Health insurance for children and young adults in Ohio is available for every budget and is easy to purchase. Preventive benefits and well-child visits are covered at 100% with no out-of-pocket expenses. The cost of coverage is very cheap compared to other types of policies. You can compare the top-selling plans in the state when view your free quotes.
Many Ohio companies such as Medical Mutual, Anthem Blue Cross, UnitedHealthcare, SummaCare, Aetna, Ambetter, Molina, Oscar, CareSource, and Humana feature low cost plans for young persons, either privately, or through employer-provided group coverage. CHIP and Medicaid also offer very inexpensive coverage, depending on your total household income. "Healthy Start" and federal subsidies will save money, and help provide comprehensive benefits.
In specific financial circumstances, you may not be able to afford a policy. If eligible, CHIP and Medicaid are two established programs that will provide coverage for a reduced or $0 premium. The typical policy includes preventive, prescription, office visit, major medical, ER, and hospital benefits along with dental. It is possible that the provider network for these programs will not be as robust as other private individual policies.
Ohio individual health insurance rates for children are extremely cheap compared to other states. Using the least-expensive available Silver-tier plan, we have provided the total monthly rates to provide comprehensive coverage on a five-year old in the seven largest cities in Ohio. Households include a married husband and wife (both age 30) and one child, with $55,000 of income.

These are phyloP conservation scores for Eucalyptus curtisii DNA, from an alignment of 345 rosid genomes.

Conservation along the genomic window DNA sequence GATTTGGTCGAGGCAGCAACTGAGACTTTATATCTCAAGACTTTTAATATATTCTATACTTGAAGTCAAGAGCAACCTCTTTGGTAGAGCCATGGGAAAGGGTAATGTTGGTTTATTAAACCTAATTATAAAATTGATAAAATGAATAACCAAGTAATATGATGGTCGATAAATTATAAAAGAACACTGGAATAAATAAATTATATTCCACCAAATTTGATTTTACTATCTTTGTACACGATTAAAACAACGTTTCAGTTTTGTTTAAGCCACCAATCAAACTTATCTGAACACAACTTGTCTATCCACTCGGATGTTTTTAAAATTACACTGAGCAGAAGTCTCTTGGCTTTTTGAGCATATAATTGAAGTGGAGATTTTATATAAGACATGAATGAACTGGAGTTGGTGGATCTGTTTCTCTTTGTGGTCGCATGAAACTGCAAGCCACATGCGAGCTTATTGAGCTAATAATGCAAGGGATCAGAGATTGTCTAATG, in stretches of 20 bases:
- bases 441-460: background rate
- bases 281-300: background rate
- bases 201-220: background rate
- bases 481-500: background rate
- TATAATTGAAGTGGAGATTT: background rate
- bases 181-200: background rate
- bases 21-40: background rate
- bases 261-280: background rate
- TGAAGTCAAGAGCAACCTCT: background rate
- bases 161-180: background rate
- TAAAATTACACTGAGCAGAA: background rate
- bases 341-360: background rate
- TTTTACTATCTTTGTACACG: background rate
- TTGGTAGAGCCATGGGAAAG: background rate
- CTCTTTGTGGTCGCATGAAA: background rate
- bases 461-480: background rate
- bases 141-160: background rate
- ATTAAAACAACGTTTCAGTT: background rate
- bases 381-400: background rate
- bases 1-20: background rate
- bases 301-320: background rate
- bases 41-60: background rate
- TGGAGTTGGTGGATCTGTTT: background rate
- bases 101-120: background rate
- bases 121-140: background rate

In all cities, the cost of coverage will DECREASE when a dependent is added to the policy. The assumption is that the family is not eligible for Medicaid. Since the newly calculated federal subsidy exceeds the cost of coverage of the dependent, your monthly rates will reduce by the following amounts:
Dayton Area - $94 Decrease
Cincinnati Area - $86 Decrease
Columbus Area - $5 Decrease
Youngstown Area - $70 Decrease
Cleveland Area - $80 Decrease
Akron Area - $179 Decrease
Toledo Area - $83 Decrease.
It is possible to obtain "free" medical coverage if your subsidy exceeds the cost of the policy. Depending on the number of dependents you list on your tax return and your modified adjusted gross income, you could easily pay between $0 and $50 per month for your policy. Qualified preventative benefits are provided with no out-of-pocket expenses. Many of the following screenings are also fully covered: hearing, Hepatitis B, HIV, obesity, autism, vision, hypothyroidism, and depression.
Typically, Medical Mutual, Ambetter, Oscar, CareSource, and Molina offer the most competitive health insurance rates for children. However, each section of the state often has one or two plans that are uniquely price-competitive in that county. For example, SummaCare and Oscar offer very competitive prices in Northeastern Ohio. Oscar also offers plans in the Columbus area.